Page 3, 26th November 1965

26th November 1965
Page 3
Page 3, 26th November 1965 — HUS COMMEMORATION.— Cardinal Bea has expressed regret over the lack

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HUS COMMEMORATION.— Cardinal Bea has expressed regret over the lack

of Catholic participation in the commemoration this year of the 550th anniversary in Constance of the burning at the stake there of John I-Ius for heresy. The Cardinal wrote to Mayor Helmle saying the absence of co-operation was unfortunate for the city's ecumenical movement. Priests had been forbidden to take part by the archdiocese of Freiburg.

PRIESTS IN EXILE. — Nine Catholic priests from Angola, all Africans or of mixed blood, have lived in forced residence in Portugal for four years, according to the New York Times. They have been prevented by the political police from returning home or pursuing their studies in Rome. They are presumably suspected of having nationalist sympathies, but they have not stood trial.

REPLY TO ATHEISTS. -A magazine published by the diocese of Augsburg suggests that atheists who object to prayers in State schools should organise schools with an atheistic leaning. It was commenting on a court ruling that prayers cannot be said in State schools which followed a complaint by atheist parents.

JESUIT'S PLAY. — The Kabuki theatre in Tokyo is featuring a play by a German Jesuit, Fr. Hermann Heuvers, of St. Ignatius Church. It is based on the heroic life of Lady Hosokawa Tarnaka, who became a Christian during the days of persecution and died in 1600. U.S. RACE RELATIONS. Protestant and Jewish groups in Detroit, have agreed to join Catholics in the maintenance of a joint office on race relations, believed to be the first of its type in America. The new office which will have a full-time director will succeed the Catholic's "Project Equality" which requires all suppliers and contractors to the Detroit archdiocese to affirm fair employment policies in relation to Negroes.

SEARCH FOR PRIESTS.— Cardinal Rossi of Sao Paulo, who is in Spain in search of priests for Brazil, said his archdiocese should have 500 parishes instead of the present 230. Among the European Catholics atone there were a million Italians, 300,000 Portuguese, 200,000 Spaniards, and 121,000 Japanese—more than in Tokyo.

A.I.D. OPPOSED.—An official Dutch investigating committee opposes artificial insemination by donor but not by husband to wife. A minority led by Prof. D. Van Eck, of the Catholic University of Nijmegen, opposes the method in any form, but Fr. W. Van der Marck, 0.P., reviewing the committee's report in the Catholic daily De Volkskrant said he believed Catholics could be satisfied with the views of the majority.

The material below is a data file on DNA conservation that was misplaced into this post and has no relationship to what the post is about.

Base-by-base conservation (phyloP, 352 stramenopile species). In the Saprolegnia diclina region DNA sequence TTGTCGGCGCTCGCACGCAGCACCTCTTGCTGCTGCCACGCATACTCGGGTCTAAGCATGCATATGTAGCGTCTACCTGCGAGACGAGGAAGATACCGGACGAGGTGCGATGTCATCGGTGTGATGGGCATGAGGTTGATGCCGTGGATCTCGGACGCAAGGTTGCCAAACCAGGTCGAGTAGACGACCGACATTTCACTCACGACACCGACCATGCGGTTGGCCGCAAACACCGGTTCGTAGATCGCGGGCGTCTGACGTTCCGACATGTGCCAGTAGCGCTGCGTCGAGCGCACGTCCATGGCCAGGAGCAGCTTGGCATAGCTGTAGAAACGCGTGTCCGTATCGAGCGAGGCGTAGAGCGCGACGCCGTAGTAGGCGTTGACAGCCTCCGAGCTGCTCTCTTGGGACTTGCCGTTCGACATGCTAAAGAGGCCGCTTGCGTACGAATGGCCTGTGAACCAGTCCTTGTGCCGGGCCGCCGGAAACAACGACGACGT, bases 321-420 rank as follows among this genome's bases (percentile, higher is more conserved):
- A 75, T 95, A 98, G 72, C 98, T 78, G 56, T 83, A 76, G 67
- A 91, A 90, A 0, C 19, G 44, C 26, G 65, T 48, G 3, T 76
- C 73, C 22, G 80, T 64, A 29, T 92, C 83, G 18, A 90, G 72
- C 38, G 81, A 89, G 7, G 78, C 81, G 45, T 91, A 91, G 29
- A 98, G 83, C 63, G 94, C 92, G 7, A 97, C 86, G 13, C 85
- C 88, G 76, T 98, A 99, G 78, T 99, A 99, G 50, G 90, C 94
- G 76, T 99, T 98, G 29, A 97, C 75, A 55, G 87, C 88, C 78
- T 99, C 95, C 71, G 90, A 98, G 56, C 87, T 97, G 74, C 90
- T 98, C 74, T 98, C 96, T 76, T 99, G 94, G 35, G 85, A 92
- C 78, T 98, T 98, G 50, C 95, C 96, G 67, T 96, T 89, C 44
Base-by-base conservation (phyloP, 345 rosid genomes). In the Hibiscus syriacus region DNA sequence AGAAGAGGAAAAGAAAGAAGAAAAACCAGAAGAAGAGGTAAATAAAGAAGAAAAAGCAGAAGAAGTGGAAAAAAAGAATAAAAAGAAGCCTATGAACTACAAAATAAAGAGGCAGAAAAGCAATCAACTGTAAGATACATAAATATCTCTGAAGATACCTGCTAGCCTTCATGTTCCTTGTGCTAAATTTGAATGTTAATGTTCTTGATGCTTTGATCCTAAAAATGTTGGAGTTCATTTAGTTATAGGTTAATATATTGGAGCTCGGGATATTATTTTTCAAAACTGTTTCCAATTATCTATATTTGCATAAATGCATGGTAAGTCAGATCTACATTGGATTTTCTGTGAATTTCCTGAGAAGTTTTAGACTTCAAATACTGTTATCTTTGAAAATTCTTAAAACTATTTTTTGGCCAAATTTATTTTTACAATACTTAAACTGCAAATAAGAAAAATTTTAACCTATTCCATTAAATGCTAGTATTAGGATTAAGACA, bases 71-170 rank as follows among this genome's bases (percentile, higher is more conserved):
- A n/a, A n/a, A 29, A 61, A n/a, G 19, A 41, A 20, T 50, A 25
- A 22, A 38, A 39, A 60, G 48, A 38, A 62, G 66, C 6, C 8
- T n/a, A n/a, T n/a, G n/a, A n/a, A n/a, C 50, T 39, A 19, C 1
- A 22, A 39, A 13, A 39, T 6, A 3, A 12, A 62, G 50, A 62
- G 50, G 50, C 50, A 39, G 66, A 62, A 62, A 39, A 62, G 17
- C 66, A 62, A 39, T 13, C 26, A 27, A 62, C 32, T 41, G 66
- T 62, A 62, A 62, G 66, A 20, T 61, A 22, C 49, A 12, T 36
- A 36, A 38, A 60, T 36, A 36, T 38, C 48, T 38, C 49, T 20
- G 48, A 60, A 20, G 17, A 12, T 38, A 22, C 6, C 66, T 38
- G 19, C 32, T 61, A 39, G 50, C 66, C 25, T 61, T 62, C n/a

PAKISTAN REFUGEES. Catholic refugees from East Pakistan are crossing into Assam through unguarded stretches of jungle on the border, according to All-India Radio. It is estimated that 28,000 Catholics entered Assam during last year's communal disturbances in Pakistan. POPE PAUL distributes Holy Communion after he had blessed a new parish church in Rome's working-class suburb of Tiburtina. He also opened a new Opus Del training and housing centre for young workers of many


LINK WITH HINDUS.— Prayers based on the Bible and on Hindu scriptures were used by Jesuit seminarians at a service in Poona which coincided with the Hindu Festival of Lights. A Hindu symbol for God adorned the sanctuary and the priest entered barefoot to incense a lamp before the altar.

'STRAITJACKET' LITURGY. —Contributors to Teaching All Nations, a catechetical review published in Hong Kong, warn against forcing African and Asian people into the "straitjacket of Western liturgy". A Fr. Riordan, in an article "Toward an African Liturgy", writes; "The Latin-rite liturgy is a suit of armour never designed to fit African contours. In it they cannot move towards God with the grace and beauty of which they arc capable."

ECUMENISM IN UGANDA. —Catholic and Anglican archbishops in the Central African territory of Uganda have launched a joint appeal to finance the building of a chapel for use by both denominations. The new building will be attached to Mulago Hospital, an 800-bed specialist hospital in Kampala, Uganda's capital city. The main chapel will be used at different times by the two Churches while there will be two smaller chapels for the exclusive use of each body.

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